South Sydney Uniting Church is ecumenical (e.g. supporting the National and World
Council of Churches) and inclusive,
affirming the gifts of people of all ages, cultural backgrounds, sexual orientations and identities. We seek peace with justice,
and the integrity of creation. We celebrate a service of Word and Sacrament (Eucharist) each Sunday at 10am.
"We acknowledge the traditional owners of this land: the Gadigal people of the Eora nation."
56a Raglan Street
Waterloo NSW 2017
Phone/Fax: 02 9319 1373
Rev. Andrew Collis
Mobile: 0438 719 470
Easter: Ash Wednesday is March 5, with Season of Lent to follow. Holy Week begins on Palm Sunday (April 13) and Easter Day is April 20.
Prayer Meeting: Heather and Miriam meet at 7.30am in the church most Saturday mornings for prayer. Please let them know if you’d like to join them or have a prayer offered on your behalf.
Wordplay: Wednesdays, March 5 & 19, 6-
Art Class: Saturdays, March 8 and 22, 12-
Children’s Activities: Sundays, March 9 and 24. During worship, activities for children.
Food Donations: Sunday, March 9. Donations of non-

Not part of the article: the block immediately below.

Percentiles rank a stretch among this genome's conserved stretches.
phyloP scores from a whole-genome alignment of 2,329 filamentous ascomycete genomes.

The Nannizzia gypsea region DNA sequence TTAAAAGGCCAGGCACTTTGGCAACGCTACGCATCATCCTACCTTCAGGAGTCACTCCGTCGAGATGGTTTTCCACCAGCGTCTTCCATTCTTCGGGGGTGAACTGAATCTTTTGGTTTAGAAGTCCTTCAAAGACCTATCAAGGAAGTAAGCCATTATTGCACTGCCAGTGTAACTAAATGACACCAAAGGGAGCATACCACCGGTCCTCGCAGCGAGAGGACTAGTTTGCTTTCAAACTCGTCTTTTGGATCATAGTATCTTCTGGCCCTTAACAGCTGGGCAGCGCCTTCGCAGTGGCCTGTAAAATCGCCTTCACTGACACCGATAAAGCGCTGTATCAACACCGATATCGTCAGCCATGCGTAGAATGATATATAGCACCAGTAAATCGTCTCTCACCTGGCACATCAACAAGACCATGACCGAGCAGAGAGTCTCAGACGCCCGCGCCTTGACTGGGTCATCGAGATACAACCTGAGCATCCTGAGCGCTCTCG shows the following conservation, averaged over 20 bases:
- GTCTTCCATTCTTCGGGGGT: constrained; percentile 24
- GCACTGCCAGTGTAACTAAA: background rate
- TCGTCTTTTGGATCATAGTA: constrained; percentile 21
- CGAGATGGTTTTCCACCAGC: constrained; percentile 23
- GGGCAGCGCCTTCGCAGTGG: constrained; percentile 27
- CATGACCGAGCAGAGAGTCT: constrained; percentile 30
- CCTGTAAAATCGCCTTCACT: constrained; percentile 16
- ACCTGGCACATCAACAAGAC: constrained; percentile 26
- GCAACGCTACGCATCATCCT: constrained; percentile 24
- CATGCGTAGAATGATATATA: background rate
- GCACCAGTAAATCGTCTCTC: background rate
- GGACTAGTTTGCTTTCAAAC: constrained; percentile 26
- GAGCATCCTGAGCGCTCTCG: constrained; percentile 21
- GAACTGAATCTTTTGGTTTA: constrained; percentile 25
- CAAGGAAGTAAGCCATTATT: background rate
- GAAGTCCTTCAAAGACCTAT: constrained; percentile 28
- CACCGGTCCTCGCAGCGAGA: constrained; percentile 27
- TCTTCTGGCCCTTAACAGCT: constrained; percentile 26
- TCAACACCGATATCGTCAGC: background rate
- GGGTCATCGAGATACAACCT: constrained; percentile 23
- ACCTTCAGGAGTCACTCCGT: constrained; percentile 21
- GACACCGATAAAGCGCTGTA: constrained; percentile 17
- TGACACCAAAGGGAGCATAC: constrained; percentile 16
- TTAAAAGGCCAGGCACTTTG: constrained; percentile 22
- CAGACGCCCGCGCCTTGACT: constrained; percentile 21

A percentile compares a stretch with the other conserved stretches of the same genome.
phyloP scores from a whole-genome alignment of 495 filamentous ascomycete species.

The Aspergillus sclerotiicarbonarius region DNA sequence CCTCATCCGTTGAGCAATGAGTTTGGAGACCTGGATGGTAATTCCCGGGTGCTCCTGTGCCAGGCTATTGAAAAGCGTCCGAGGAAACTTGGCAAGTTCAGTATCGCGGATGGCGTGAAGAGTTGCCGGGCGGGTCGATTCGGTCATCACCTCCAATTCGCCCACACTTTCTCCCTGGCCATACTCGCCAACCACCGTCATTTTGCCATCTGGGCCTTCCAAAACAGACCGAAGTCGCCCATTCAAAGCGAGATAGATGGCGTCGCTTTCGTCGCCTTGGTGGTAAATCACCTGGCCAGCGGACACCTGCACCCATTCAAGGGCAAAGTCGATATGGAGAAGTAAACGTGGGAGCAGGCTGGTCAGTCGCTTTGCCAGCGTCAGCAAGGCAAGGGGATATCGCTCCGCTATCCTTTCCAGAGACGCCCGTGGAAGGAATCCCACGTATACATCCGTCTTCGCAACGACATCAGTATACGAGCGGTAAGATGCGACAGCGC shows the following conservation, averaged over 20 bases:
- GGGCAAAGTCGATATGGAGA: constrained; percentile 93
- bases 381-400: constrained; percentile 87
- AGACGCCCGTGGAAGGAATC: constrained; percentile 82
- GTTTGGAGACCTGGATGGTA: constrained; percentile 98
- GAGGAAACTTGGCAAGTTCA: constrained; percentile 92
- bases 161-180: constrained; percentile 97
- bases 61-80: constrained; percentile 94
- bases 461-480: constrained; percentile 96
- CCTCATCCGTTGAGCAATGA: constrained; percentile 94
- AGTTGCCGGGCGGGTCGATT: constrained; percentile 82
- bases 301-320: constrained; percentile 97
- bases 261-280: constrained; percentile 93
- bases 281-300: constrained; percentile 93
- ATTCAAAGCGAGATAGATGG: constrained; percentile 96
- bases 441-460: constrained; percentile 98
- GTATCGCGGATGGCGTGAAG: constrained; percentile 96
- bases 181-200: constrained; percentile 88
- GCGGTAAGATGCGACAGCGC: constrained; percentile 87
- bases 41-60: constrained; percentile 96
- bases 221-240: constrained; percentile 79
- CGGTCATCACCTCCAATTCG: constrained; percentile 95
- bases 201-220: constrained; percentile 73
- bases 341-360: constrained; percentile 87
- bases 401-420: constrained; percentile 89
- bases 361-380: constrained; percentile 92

Birthday Celebrations: Sunday, March 9. After church during morning tea enjoy cake and celebrate with everyone having a birthday this month. Contact Naomi for details.
Informal Lunch: Sunday, March 16. Meet after church for an informal and affordable lunch. There is a “lunch box” for donations to help facilitate – your contribution is much appreciated. Contact Naomi for details.
Spirit of the desert,
you drove Jesus
to the edge of the world
to find his truth and calling:
scour our hearts
and awaken our hunger
that freed from empty clinging
we might find ourselves in you;
through Jesus Christ, the Lord of the wilds.
‘The power to choose'’
The Last Temptation of Christ, directed by Martin Scorcese (1988), was met with fervent opposition on the part of some Christians unable to tolerate the thought of Jesus tempted away from his calling as God’s Chosen. Perhaps these were Christians unable to tolerate the thought (visualised in dream sequence) of Jesus as a sexual being – which is another way of saying human being. The film is based on a novel by a Greek Orthodox writer, Nikos Kazantzakis (1960). And this accounts, perhaps, for another intolerance – a Western Christian intolerance for the Eastern Christian doctrine of salvation as divinisation. God be with you ...
I need to say more about that. For Orthodox Christians human beings are saved by a process of divinisation, a being drawn into the Godhead. In Christ, humanity and divinity do not stand/pull apart but inform and infuse one another – the faithful human response of Jesus – the “obedience” of Christ – the faithful response of one reliant on Love alone – reveals both humanity in its depths and divinity in its fullness.
The church, hall and garden are accessible by way of paths and ramps. The toilets, sinks and shower, located in the hall, are wheelchair accessible. Please ask if further assistance is required.
Subscribe & Pick Up Right Here At The Church